Instead, what Olivia took away from this experience is that if she tells her mom the complete truth about a problem she’s having, her mom can give her the support she needs and help her learn how to handle difficult situations. These are the moments that forever strengthen the relationship between parent and child.

Do you have a parenting dilemma for Rosalind? Send an email to askrosalind@familycircle.com.

Rosalind Wiseman helps families and schools with bullying prevention and media literacy. Her book “Queen Bees and Wannabes” inspired the hit movie “Mean Girls.” She writes the Ask Rosalind column for Family Circle, and blogs about parenting tweens and teens on Momster.com.

“How Should My Daughter Deal with a Frenemy?”

Written on June 6, 2012 at 11:42 am , by

Teen parenting expert Rosalind Wiseman answers your tough questions.

Q. My daughter Amy is a fifth-grader and is relatively new to her school. Her friend Devyn has known another girl, Jen, since kindergarten. Jen seems to be jealous of Amy’s blossoming friendship with Devyn.We’ve had Jen over and she’s polite at our house, but in group settings she ignores Amy, teases her and makes faces.

A. Amy’s problem is a “friend” who is conditionally nice—the condition being they have to be alone. When they’re in a group, Jen acts mean to make herself seem more confident and powerful. Amy probably thinks things will get better if she’s kind to Jen or ignores the problem. But neither will work; she’ll only look weak. Here are her real choices: She can stop being friends with Jen all together or only hang out when they’re by themselves. Or she can work up the courage to tell Jen how she feels by saying, “I don’t want a conditional friendship. I want someone I can depend on.” Ultimately it’s up to your daughter to decide how to proceed. And it’s okay if she starts out in one direction and changes her mind. The important thing is for her to know she deserves to have friends who treat her the same no matter who’s around.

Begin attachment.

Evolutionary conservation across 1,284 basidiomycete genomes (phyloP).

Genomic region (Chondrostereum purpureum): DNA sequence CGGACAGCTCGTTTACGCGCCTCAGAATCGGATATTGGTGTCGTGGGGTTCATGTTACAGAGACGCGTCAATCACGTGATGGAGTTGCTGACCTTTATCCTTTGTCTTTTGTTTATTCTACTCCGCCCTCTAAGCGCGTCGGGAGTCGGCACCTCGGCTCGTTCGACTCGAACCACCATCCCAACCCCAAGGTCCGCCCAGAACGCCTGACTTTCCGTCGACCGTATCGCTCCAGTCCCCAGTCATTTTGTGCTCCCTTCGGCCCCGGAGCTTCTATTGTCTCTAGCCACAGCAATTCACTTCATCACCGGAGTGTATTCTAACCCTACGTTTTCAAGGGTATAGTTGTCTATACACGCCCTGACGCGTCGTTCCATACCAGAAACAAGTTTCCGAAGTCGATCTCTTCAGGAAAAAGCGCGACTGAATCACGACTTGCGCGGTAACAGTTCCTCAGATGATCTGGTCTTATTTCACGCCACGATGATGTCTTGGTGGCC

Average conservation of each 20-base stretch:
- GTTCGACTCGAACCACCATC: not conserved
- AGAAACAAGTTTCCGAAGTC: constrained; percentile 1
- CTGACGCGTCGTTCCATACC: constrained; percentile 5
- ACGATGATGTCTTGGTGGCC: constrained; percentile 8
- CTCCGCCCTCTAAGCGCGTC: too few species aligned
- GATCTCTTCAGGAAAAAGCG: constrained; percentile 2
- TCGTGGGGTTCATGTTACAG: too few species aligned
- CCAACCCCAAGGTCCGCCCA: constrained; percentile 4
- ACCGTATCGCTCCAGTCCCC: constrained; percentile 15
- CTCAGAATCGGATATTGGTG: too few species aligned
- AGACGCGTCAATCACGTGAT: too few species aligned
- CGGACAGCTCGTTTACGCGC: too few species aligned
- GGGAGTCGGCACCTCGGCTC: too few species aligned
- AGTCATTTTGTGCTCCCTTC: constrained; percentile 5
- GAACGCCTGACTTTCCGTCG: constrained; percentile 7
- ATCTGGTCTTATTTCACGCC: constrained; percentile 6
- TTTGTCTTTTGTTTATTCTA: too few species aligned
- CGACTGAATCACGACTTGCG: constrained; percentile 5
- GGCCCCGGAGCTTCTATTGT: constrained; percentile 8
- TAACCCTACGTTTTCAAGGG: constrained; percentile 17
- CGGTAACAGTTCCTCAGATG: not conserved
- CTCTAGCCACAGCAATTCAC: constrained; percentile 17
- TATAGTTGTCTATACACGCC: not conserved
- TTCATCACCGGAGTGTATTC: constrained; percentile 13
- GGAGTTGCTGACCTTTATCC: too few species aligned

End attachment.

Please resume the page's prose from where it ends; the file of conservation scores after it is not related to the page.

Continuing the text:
Do you have a parenting dilemma for Rosalind? Send an email to askrosalind@familycircle.com.

Rosalind Wiseman helps families and schools with bullying prevention and media literacy. Her book “Queen Bees and Wannabes” inspired the hit movie “Mean Girls.” She writes the Ask Rosalind column for Family Circle, and blogs about parenting tweens and teens on Momster.com.

Bullying and Parenting Advice from Rosalind Wiseman

Written on April 30, 2012 at 12:30 pm , by

Bullying is a hot topic right now. And for good reason. Lots of kids are suffering from bullying both at school and online from their peers. As a result, parents are trying to figure out how to best handle the situation. In an effort to create a dialogue on bullying, we hosted a live Facebook chat with teen parenting expert Rosalind Wiseman last week and invited you to ask her questions. During the chat, Rosalind, who specializes in bullying prevention, shared her tips and advice for parents who are faced with bullying issues. Here’s what happened during the chat:

Family Circle: Welcome to our live Bullying and Parenting Advice Chat with teen parenting expert Rosalind Wiseman. She’s here to offer advice and answer all of your bullying and parenting questions. Our digital director, Lisa Mandel, will be moderating the conversation. Please feel free to post your questions below for Rosalind.
Lisa Mandel: I’m Lisa Mandel, the Digital Director for FC. Welcome to our chat with parenting and bullying expert Rosalind Wiseman. Given that almost all kids are exposed to bullying— either because they’re bullied, they bully someone or have seen it happen –all of us parents need help dealing with this issue. Post your questions for Rosalind here.
Rosalind, I’ll ask the first question. What should a parent do if her child is targeted by bullies?
Rosalind Wiseman: Hi Lisa, it’s a really important question. If your child tells you about being bullied I suggest you say, “I’m so sorry that’s happening to you, thanks for telling me, and together we’re going to work on figuring this out.” What I don’t want parents to say are things like “Just walk away, ignore it, don’t let them see it bothers you, you’re better than they are, they’re just jealous. We want to give guidance to our children for skill building and comfort.

Lisa Mandel: What do you do if you’re worried that your child is being bullied, but your child says nothing?